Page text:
Finding a great day care centre to entrust with your kids is a challenge most working Mums and Dads have to go through. As a first time parent it’s hard to know what you should be looking for. I remember canvassing friends whose kids were in daycare and getting a bunch of useful things to look for such as having a separate room with cots for the babies to sleep in. Mostly, though, I went with gut instinct.
If you prefer a more evidence-based method, I’ve found this article to bring to you. I hope you find it helpful.
What should parents look for when choosing a day care centre?
By Sandra Mathers, University of Oxford
Choosing a good quality nursery is one of the most important decisions any parent will make during the first years of their child’s life. In a recent report, UK school and childcare regulator Ofsted acknowledged that choosing a good quality nursery can be difficult for parents, because the information available to them is not clear and simple enough. Its head, Sir Michael Wilshaw, recommends making Ofsted inspection reports about individual nurseries or other early years providers clearer and more accessible.
But for many parents, reading the inspection reports on potential nurseries will only be part of their decision-making process. In recent research I carried out with the Daycare Trust, focus groups with parents showed that word of mouth and parents’ own visits were most important in helping them to make choices about quality.
We know from research that children under three have needs which are different to those of older children, and that they need to be cared for in a different way.
In a recent review of research on quality for children under the age of three we identified four key aspects of quality which are important in supporting children’s development and learning:
1. Stable relationships A secure and stable relationship with their carers is the single most important element of quality for babies and toddlers. Continuity in staffing allows children to develop the strong bonds (attachments) which are so important for their development. When visiting a nursery, ask about staff turnover, and also about the “key person” approach operated by most nurseries: identifying a named person who will be responsible for your child’s well-being and development. Observe to see whether staff interact with children (including your child) in a way which is warm and responsive, and sensitive to their individual needs.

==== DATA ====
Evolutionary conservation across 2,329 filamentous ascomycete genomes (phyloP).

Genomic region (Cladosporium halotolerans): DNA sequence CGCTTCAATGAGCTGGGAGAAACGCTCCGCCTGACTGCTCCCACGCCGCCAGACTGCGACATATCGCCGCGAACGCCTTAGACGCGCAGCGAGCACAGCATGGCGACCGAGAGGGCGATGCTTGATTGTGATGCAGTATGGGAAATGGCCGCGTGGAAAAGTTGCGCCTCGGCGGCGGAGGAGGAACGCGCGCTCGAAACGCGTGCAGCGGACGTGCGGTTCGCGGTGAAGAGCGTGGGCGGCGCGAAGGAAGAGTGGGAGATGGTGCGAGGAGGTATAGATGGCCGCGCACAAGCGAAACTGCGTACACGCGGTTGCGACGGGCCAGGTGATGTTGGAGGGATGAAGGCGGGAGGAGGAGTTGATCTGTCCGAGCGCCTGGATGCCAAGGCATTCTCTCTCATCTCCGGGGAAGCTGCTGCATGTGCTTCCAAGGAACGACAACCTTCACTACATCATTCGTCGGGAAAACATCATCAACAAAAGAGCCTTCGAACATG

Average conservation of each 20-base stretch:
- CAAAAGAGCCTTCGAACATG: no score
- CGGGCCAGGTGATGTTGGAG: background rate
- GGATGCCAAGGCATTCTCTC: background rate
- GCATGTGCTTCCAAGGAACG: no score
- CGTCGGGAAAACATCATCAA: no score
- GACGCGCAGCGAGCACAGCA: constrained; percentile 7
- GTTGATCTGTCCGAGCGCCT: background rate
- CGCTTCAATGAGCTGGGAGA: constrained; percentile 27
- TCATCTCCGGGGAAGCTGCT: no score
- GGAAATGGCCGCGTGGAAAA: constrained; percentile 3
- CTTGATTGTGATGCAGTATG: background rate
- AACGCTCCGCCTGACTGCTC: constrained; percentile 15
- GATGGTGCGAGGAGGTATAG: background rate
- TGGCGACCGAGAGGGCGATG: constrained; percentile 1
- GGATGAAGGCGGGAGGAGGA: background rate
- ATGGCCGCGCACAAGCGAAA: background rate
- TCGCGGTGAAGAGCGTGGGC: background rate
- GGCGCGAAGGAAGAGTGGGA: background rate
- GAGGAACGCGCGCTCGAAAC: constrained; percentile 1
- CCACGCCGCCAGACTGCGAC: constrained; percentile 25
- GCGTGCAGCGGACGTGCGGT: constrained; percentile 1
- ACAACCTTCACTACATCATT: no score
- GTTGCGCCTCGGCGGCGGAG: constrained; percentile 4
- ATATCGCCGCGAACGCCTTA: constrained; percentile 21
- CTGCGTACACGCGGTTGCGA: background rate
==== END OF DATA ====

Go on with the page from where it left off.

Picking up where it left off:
2. A focus on play Young children learn best through play-based approaches rather than through formal teaching. Play supports children’s social, emotional, cognitive and physical development, and helps them learn to co-operate, negotiate and overcome challenges. Observe and ask how the staff support children’s individual interests and learning through play. How will staff use what you tell them about your child’s interests to plan activities for him or her?
3. Support for communication and language Children begin communicating in their first year of life, and adult support is critical in promoting this development in use and understanding of language. Do staff talk regularly to the children, including babies? Do you see evidence of conversations as well as one-off communications?
4. Opportunities to move be physically active Young children need to be physically active in order to support their health and development, particularly during the early years as they learn to move, crawl and walk. Observe and ask how staff support children’s physical development. Is there outdoor space for play as well as indoor space?
Routines, staffing and links with parents
Other important aspects of quality identified by research include good quality care routines, hygiene and nutrition. This is especially important for babies, who are dependent on adults to meet their basic needs: ask about routines for mealtimes, sleeping and nappy changing, and how dietary requirements are made known to all staff. As well as being warm and supportive with the children, staff need to be knowledgeable and well qualified. Ideally, staff working with children under three should have specialist knowledge of this age group.
Staff ratios are also important for quality: the legal nursery ratio for babies is 1:3 and for two year olds, 1:4. And finally, good quality nurseries have strong relationships with parents and see them as key partners in supporting children’s development. What opportunities are there for parents to be involved? How will they update you about your child’s progress? How will your child’s cultural background be reflected and respected?
The most important thing is to feel confident in your choice. We know from research that the quality of a child’s nursery is critical in supporting their development, and affects how successful they are as learners throughout their school life. When visiting a nursery, read the Ofsted report beforehand and, on the day, take your time, ask lots of questions and make sure that you are able to observe the day-to-day life of the nursery as well as talking with the manager in their office.
The research referenced in this article was funded by the Nuffield Foundation (Improving Quality in the Early Years) and the Sutton Trust (Sound Foundations)